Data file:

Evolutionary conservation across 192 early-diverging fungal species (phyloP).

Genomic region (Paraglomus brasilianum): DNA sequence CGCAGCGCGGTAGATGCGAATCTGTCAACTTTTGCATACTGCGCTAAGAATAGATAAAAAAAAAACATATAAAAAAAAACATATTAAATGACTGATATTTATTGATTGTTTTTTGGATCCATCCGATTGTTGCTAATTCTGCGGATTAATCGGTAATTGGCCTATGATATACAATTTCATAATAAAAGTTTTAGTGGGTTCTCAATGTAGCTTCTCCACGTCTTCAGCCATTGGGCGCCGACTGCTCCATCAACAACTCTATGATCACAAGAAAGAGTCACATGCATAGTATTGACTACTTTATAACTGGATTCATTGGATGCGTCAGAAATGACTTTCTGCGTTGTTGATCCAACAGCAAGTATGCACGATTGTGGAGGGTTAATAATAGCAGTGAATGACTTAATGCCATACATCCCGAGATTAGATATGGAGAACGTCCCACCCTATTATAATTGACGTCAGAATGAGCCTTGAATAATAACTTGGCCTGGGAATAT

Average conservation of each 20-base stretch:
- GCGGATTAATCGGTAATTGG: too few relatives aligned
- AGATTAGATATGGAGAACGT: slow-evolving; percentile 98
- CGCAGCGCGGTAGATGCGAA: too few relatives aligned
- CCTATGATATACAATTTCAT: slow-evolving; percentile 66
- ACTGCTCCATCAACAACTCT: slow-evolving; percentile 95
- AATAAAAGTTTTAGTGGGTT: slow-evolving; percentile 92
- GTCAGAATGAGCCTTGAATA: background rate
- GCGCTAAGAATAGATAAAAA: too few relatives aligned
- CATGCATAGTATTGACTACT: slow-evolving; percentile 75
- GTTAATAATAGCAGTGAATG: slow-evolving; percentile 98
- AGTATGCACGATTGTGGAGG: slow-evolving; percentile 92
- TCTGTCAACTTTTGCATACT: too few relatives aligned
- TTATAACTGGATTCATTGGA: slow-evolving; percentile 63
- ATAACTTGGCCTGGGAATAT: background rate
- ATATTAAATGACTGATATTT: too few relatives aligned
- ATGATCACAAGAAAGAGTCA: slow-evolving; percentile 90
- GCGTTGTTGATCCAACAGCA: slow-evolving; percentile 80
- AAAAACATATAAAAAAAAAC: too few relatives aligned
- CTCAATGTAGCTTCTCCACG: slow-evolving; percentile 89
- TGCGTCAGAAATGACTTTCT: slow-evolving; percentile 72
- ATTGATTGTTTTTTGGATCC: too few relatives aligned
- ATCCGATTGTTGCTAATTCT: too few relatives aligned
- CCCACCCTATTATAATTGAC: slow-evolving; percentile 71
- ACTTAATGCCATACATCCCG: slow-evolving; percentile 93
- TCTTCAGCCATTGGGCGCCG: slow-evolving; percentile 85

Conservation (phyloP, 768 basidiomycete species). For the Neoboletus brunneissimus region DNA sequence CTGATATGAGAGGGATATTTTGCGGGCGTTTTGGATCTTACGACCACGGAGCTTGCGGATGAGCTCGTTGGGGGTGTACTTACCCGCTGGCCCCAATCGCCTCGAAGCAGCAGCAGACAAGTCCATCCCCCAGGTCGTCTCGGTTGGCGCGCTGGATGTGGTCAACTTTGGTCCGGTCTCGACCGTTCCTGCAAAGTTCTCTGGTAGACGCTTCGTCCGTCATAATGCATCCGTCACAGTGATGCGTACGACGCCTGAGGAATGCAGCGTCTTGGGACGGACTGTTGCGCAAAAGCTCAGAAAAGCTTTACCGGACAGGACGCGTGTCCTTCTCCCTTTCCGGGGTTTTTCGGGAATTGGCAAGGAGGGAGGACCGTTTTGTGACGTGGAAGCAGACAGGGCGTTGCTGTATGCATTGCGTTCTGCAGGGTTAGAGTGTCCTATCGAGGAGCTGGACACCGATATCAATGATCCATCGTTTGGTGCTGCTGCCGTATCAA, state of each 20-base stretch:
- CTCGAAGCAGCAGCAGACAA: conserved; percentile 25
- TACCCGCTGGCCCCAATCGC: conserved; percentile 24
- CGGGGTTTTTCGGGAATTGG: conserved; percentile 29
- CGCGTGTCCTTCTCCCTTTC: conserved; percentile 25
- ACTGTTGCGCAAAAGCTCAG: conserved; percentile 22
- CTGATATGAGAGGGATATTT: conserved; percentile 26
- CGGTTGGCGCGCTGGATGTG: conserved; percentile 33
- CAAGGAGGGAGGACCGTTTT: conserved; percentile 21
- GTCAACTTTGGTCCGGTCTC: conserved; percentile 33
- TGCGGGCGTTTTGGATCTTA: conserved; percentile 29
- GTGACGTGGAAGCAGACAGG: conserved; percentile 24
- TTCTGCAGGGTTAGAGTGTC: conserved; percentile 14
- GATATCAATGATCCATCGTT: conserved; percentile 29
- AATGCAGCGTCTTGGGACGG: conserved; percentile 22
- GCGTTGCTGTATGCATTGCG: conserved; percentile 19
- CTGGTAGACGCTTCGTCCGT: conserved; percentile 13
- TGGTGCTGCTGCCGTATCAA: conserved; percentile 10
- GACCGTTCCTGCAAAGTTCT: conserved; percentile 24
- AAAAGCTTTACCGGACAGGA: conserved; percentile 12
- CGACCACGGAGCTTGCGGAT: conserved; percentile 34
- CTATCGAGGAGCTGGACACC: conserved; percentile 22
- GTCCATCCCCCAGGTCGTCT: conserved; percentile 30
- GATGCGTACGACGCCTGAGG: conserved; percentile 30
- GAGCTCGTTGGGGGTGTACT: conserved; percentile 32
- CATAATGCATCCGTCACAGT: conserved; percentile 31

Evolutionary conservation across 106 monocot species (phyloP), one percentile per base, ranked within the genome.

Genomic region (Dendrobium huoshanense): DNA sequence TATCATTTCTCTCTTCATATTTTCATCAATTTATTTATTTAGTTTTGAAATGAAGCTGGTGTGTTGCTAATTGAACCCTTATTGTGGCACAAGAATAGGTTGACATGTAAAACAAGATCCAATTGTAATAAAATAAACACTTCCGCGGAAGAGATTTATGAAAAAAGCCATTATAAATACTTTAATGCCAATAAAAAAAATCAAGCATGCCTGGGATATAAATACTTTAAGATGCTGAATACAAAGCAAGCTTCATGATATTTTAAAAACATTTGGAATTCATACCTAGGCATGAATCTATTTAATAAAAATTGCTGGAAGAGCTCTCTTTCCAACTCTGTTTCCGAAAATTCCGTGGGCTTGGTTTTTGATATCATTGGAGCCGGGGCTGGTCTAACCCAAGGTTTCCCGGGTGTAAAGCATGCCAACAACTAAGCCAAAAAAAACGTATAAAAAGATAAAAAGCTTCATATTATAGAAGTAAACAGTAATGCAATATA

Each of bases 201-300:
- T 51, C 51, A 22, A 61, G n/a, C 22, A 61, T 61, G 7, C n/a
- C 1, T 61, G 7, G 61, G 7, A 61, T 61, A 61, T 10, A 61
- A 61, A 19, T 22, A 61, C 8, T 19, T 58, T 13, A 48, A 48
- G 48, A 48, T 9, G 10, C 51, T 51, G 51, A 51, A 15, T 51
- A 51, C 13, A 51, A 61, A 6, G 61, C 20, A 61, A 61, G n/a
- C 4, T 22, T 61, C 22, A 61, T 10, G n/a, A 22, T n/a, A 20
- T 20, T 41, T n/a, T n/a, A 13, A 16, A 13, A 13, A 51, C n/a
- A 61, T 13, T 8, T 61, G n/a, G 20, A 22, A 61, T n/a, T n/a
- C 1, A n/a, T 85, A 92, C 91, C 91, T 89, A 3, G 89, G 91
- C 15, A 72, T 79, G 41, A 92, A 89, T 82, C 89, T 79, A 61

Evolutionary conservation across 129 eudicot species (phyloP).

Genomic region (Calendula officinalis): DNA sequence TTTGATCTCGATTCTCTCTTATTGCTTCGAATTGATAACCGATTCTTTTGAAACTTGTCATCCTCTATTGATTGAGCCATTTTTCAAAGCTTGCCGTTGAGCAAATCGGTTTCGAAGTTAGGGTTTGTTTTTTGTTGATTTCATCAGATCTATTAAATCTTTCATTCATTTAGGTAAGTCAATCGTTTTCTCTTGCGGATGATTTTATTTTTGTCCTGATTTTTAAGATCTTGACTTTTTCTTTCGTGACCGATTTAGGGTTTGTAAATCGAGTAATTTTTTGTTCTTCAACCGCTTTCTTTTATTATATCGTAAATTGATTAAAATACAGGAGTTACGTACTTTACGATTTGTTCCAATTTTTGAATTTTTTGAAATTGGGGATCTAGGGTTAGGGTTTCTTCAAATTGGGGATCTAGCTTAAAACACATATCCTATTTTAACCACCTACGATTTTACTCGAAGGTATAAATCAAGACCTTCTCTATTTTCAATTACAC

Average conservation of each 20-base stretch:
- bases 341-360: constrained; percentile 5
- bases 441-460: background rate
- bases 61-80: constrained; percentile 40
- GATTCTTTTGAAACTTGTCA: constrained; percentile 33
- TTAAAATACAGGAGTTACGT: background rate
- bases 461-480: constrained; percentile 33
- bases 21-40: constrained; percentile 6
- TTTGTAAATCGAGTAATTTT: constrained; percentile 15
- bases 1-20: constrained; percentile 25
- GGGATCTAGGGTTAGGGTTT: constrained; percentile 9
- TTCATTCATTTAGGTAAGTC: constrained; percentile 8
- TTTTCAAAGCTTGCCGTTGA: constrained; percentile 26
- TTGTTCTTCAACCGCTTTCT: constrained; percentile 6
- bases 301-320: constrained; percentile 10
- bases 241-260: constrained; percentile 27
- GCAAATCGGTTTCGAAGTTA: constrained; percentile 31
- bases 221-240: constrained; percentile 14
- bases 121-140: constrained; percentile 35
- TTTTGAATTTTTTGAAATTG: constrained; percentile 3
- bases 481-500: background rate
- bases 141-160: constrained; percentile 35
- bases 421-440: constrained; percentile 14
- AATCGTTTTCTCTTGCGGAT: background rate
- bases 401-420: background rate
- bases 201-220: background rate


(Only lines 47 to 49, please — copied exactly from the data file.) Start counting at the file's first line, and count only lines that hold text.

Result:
- GACCGTTCCTGCAAAGTTCT: conserved; percentile 24
- AAAAGCTTTACCGGACAGGA: conserved; percentile 12
- CGACCACGGAGCTTGCGGAT: conserved; percentile 34